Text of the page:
A simple something we could all have a bash at doing today. For anyone we love. I’ll let you know how it goes.

More on Barbara Fredrickson’s book: “Love 2.0: How Our Supreme Emotion Affects Everything We Feel, Think, Do, and Become,” can be found here Fredrickson’s 10 Lessons were first published here

(Images found here and here

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7 Comments

  1. silvia
    silvia

    Couldn’t agree more especially on the non exclusivity of love, a quality that explains a lot and I have always felt true. Love and compassion, what else?

    June 20, 2013
    |Reply
    • Elma Jonckheer
      Elma Jonckheer

      Nice one.

      May 30, 2013
      |Reply
  2. Jen
    Jen

    My definition of love is definitely broad and I appreciate her bringing up the comparison between love and compassion. My view on love has expanded so much, and in a positive way, when I started including compassion in love. I am able to love more, and receive more love.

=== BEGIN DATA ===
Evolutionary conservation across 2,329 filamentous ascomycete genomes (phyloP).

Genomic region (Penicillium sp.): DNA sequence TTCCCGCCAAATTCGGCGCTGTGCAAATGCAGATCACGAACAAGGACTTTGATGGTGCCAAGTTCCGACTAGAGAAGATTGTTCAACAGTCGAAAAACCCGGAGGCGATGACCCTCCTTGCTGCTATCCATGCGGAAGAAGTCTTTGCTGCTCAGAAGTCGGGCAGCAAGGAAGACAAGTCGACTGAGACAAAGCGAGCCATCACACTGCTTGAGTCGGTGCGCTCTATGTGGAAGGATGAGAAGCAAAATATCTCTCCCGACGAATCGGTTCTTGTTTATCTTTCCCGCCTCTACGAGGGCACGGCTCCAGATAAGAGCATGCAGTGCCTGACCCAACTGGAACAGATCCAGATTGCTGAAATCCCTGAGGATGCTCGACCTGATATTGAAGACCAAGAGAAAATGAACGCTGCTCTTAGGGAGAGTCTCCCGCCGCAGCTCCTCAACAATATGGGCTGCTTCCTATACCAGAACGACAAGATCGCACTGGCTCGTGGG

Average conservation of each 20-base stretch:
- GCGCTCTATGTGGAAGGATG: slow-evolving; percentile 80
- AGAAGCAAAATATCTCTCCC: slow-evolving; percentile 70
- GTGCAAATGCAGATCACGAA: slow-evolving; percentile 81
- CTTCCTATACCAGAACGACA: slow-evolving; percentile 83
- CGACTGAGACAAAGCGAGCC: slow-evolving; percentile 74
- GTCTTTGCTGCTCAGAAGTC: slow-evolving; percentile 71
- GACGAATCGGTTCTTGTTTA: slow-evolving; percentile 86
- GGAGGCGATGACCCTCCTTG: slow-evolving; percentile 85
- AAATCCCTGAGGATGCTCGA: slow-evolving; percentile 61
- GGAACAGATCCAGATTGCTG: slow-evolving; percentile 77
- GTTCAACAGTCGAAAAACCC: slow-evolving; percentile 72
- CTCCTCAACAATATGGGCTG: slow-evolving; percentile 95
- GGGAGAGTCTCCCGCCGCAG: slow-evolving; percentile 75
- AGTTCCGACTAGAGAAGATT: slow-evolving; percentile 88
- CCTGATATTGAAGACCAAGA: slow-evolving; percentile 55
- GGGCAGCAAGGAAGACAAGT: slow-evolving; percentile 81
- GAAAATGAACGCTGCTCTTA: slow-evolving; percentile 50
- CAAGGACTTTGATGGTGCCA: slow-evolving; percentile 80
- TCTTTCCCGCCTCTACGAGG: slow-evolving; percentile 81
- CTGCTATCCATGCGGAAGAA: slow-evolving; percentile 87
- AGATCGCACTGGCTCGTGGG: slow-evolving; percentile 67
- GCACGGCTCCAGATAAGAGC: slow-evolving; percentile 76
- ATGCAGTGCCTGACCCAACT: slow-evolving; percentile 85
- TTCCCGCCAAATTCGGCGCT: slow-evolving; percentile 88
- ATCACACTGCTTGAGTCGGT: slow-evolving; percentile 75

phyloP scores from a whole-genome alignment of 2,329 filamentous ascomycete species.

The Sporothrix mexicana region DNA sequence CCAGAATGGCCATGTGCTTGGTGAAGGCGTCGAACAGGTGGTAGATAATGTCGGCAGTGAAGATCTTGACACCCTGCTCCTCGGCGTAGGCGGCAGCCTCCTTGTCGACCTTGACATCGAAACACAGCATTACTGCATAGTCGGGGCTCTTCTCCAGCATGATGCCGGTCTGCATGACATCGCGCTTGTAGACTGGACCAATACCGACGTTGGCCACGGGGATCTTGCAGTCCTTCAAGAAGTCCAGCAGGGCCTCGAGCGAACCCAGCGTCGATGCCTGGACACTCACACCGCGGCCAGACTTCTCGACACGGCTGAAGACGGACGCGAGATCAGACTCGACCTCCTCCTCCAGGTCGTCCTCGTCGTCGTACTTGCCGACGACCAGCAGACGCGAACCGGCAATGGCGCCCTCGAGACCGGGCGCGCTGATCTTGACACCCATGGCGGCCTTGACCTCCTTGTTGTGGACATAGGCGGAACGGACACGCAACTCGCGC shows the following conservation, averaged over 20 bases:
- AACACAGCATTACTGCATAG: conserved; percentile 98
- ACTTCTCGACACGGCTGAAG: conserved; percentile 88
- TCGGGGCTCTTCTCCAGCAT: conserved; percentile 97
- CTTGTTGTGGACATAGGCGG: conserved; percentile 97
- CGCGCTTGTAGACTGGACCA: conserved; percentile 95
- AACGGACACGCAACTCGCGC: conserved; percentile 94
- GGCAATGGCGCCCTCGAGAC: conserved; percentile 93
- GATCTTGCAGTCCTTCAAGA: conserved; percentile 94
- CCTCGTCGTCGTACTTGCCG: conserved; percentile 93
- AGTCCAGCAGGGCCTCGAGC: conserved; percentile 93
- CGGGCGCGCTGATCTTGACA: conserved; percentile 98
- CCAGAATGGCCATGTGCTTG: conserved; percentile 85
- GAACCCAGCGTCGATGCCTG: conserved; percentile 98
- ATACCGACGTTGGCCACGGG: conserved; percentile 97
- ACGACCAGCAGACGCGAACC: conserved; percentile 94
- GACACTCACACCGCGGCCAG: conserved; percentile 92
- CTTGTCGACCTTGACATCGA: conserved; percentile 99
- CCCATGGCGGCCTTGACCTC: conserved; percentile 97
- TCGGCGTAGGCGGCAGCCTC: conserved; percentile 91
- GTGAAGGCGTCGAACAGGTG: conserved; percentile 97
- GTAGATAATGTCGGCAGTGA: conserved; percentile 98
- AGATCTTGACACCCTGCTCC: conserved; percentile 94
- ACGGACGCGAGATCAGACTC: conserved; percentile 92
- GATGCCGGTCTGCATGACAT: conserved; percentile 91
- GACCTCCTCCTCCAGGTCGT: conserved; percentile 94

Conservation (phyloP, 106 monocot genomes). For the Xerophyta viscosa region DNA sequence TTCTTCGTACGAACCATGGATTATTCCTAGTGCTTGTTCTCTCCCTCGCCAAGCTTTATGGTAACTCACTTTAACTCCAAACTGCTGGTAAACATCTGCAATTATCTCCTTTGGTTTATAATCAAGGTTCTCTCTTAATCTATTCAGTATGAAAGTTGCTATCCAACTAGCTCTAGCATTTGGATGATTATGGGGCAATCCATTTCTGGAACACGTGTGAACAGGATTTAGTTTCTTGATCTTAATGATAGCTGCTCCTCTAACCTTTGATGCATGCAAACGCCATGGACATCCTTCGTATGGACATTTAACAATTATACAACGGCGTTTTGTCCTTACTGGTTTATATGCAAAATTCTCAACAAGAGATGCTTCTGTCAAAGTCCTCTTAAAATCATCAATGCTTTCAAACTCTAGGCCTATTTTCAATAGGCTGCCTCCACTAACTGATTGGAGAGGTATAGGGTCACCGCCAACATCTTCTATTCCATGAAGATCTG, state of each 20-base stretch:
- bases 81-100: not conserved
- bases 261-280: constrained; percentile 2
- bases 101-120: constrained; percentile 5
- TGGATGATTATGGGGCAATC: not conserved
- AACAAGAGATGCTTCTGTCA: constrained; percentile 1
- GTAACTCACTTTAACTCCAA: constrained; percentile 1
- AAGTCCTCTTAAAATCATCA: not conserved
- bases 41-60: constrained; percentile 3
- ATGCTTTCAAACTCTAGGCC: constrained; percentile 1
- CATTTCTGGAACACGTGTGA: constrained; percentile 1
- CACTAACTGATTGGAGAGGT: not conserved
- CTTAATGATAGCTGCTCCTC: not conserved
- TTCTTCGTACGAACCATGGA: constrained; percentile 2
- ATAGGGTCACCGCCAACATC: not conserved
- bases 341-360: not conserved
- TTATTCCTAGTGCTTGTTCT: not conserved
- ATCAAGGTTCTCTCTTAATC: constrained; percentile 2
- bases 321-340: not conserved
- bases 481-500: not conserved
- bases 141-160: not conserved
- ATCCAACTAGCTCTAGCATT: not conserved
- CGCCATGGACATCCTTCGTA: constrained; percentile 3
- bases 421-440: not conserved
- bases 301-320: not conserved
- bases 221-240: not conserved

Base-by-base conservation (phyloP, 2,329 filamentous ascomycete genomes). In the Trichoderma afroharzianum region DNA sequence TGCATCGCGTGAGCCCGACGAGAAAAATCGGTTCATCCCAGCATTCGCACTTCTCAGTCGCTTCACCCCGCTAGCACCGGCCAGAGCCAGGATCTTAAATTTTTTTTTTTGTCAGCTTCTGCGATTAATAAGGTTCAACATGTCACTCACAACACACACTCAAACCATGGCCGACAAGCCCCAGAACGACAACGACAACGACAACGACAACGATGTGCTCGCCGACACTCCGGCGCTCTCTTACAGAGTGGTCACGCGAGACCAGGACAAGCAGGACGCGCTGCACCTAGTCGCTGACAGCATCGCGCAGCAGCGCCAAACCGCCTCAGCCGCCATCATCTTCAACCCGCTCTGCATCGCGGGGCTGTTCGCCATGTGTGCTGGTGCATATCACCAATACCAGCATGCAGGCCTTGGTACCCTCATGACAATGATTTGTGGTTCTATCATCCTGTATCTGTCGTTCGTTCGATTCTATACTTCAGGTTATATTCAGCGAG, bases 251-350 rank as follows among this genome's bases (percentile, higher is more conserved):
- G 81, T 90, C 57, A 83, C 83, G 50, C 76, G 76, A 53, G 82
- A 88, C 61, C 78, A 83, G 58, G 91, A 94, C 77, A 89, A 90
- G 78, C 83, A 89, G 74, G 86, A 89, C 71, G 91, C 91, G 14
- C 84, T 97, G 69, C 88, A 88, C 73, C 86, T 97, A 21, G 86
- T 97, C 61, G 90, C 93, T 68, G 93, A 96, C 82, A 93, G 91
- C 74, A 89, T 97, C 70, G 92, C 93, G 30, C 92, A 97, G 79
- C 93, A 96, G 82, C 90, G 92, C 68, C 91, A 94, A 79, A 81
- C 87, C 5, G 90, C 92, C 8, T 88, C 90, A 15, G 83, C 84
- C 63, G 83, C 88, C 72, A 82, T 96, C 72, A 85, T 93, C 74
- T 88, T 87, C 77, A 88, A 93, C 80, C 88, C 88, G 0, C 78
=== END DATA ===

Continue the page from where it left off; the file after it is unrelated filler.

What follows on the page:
May 29, 2013
    |Reply
  3. Very interesting. The only part that freaks me out is that on love at cellular level. It makes me think of the crazy kinesiologist who told me i was such a mess at cellular level that I was bound to lifelong unhappiness. 😀

    May 29, 2013
    |Reply
  4. I hope to have many more “micro moments of love.” 🙂 Thanks for sharing the book and your thoughts as well.

    May 29, 2013
    |Reply
  5. Very interesting. I am especially interested in the notions that “meeting eyes is a key gatekeeper to neural synchrony” and that it`s those micro moments that make a big difference. Much like, I suspect, negative micro moments can make a very big negative impact.

    Was so drawn by the book that I tried to purchase it for my kindle ap. But, dammit, it doesn`t seem to be an ebook just yet.

    May 29, 2013
    |Reply